The amount of food loss produced on a daily basis requires a management plan that will mitigate the environmental impact from disposal of the waste in landfills. While the means of disposal in many municipalities calls for waste to be sent it to a nearby landfill, this practice has been found to shorten the life of landfills and lead to the production of potent greenhouse gases such as methane and carbon dioxide. This study will look to examine the question: what is the most sustainable way to manage food waste with respect to climate change? To answer this question we will first consider source reduction options as a sustainable means to decrease the amount of food waste and thereby the associated emissions. Next, the GHG emissions from common landfilling and composting systems will be compared to assess which is the more sustainable option. Additionally, other possible points of environmental degradation that result from each will be considered as well as possible social or economic benefits or downfalls of the respective systems. To guide our study we are defining sustainability to mean both least possible GHG emissions while also taking into account factors regarding environmental degradation and/or economic benefits or harms.

Figure 2.Capture.PNG
Source: Natural Resource Defense Council (2012)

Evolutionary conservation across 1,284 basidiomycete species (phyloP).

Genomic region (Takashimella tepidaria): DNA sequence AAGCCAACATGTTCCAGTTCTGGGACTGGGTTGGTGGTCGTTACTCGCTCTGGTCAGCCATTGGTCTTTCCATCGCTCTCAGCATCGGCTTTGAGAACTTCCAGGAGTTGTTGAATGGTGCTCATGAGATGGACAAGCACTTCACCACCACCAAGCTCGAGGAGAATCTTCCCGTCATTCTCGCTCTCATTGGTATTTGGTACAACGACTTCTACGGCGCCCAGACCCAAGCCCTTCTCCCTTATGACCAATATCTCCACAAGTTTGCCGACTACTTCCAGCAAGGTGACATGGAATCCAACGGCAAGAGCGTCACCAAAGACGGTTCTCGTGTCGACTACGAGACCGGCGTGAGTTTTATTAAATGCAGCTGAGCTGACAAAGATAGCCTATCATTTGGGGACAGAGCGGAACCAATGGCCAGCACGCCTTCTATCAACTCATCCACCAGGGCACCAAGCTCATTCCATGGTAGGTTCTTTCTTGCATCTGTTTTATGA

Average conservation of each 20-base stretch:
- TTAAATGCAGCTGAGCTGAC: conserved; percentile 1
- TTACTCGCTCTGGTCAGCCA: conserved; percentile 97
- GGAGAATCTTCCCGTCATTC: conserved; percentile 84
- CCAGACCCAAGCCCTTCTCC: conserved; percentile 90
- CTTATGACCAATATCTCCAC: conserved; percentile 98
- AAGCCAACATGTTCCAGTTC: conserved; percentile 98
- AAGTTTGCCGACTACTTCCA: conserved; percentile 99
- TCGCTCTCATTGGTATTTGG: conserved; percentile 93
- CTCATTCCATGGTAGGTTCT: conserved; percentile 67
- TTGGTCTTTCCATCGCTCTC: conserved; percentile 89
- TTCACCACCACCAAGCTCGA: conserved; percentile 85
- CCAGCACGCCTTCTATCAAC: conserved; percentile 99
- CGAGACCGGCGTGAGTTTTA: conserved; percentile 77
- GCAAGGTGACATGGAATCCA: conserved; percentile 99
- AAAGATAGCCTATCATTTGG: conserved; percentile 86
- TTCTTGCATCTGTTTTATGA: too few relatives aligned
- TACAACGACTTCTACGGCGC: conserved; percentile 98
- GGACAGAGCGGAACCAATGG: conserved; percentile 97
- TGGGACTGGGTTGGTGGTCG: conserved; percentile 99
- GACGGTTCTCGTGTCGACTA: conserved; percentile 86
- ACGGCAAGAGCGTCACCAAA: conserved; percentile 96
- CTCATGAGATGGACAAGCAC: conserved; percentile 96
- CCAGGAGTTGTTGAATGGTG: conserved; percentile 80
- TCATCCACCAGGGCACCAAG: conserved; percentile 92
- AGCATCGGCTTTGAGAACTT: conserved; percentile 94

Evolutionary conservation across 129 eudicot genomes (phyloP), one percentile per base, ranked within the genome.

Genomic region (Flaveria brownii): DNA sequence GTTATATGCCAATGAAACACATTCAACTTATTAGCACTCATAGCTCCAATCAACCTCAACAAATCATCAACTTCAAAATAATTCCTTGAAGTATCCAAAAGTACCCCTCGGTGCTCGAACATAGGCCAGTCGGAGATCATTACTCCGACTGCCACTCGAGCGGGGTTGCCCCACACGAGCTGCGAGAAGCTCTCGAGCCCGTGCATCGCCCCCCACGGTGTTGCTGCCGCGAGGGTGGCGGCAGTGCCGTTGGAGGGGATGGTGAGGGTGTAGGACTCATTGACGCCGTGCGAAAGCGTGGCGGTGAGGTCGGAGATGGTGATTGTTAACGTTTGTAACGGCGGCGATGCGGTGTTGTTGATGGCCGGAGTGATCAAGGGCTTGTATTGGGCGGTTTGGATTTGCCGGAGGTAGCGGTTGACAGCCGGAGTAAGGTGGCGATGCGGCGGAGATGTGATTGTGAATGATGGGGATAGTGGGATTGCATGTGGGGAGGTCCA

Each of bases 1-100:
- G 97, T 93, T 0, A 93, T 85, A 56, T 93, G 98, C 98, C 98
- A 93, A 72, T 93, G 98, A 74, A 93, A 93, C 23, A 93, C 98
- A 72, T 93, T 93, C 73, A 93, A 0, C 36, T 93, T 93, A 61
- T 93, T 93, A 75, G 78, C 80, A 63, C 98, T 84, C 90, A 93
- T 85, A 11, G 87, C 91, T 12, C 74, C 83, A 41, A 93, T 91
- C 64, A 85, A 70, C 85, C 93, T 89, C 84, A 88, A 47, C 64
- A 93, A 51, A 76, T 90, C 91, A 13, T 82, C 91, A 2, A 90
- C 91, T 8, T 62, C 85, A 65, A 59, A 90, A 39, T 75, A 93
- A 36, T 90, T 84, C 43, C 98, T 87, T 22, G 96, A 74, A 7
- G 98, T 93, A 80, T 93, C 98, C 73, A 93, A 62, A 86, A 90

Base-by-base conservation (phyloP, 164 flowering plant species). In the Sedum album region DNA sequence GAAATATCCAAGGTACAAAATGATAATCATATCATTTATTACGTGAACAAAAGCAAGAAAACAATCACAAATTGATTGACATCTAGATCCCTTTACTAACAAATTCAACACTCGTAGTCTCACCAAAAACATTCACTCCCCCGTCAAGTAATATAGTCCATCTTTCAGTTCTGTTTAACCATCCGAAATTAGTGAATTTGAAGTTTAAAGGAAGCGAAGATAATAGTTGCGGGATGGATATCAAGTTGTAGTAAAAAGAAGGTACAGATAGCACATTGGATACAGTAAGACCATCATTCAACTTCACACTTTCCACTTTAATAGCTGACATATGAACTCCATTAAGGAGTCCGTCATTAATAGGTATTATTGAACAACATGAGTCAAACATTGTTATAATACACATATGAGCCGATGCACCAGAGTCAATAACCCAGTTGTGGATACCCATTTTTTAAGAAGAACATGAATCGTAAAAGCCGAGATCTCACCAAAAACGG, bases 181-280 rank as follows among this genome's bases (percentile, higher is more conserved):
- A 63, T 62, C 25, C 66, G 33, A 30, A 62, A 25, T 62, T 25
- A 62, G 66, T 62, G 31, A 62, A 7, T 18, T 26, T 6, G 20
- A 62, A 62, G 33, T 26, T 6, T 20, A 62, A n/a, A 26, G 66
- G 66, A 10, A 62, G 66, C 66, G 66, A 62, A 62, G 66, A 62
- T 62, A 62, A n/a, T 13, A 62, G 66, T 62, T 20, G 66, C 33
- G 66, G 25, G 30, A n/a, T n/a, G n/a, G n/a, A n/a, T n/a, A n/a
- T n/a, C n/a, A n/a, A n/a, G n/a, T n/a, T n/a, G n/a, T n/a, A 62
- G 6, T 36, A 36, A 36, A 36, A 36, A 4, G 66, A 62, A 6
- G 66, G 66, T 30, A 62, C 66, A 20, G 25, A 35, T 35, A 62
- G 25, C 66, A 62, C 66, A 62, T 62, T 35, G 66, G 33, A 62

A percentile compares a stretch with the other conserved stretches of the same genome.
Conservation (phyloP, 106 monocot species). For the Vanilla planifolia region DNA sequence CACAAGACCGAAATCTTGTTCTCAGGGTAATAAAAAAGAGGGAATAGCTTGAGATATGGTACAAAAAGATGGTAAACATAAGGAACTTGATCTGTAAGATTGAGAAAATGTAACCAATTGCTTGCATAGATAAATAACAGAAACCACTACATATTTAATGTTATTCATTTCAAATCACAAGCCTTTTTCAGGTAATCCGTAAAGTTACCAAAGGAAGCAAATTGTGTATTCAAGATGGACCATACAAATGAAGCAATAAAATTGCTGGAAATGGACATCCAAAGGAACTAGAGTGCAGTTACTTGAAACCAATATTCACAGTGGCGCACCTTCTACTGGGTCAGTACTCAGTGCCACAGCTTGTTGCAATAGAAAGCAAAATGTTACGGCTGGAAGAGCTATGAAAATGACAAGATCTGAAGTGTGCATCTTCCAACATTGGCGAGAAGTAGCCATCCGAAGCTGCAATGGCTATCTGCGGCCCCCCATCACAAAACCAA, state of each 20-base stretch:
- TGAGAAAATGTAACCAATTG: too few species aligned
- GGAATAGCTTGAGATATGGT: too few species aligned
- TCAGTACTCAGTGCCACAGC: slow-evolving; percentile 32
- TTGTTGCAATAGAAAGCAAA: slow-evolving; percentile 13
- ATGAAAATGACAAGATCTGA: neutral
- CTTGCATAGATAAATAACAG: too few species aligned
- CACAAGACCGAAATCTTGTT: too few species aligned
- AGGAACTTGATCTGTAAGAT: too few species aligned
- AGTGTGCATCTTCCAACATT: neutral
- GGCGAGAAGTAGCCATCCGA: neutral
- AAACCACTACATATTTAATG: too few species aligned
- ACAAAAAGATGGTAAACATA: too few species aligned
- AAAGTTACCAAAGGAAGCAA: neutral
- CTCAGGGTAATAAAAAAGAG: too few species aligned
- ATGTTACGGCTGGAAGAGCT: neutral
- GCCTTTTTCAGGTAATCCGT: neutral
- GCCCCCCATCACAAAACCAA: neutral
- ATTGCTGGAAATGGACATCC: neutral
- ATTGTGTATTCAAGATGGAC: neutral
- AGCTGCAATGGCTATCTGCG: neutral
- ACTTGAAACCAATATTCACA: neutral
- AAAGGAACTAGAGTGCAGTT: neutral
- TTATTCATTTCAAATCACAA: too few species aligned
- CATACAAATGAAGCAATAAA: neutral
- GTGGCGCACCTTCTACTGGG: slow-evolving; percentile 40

Table 3. Food Waste Mitigation Strategies

Production Processing/Storage Retail/Food Service/Household
Redirecting lost food from regulations to fertilizer, feedstock, and charities Adopting new technologies with food utilization in mind Analyzing sales at supermarkets making inventory is calculated based on passed sales
Providing tax credits for redirection of otherwise unused but edible food
Secondary uses for trimmings Limiting menu options, planning for food re-purposing
Revision food standards allowing for wider array of food appearances Training for proper handling and storage of food Education on food quality and expiration
Source:Natural Resource Defense Council

Table 4. Possible Reductions in GHG Emissions from Reduced Production of food Materials

Net Source Reduction = Process Energy + Transportation Energy + Process Non-Energy

Process energy GHG emissions from energy used during the acquisition and manufacturing of one short ton of food material
Transportation Energy GHG emissions from energy used to transport one short ton of food material
Process Non-Energy non-energy GHG emissions (i.e. methane) resulting from production processes and refrigeration
Source: U.S. EPA WARM: Food Waste (2014)

Table 5. Raw Material Acquisition and Manufacturing Emmission Factors for Production of Food Material (MTCO2E/Short Ton)

Material Process Energy Transportation Energy Process Non-Energy Net Emissions
Beef 3.85 0.12 26.09 30.05
Poultry 1.34 0.27 0.87 2.47
Grains/Bread 0.66 0.03 0.58 1.29
Fruits/Vegetables 0.2 0.17 0.07 0.44
Dairy Products 0.8 0.05 0.89 1.74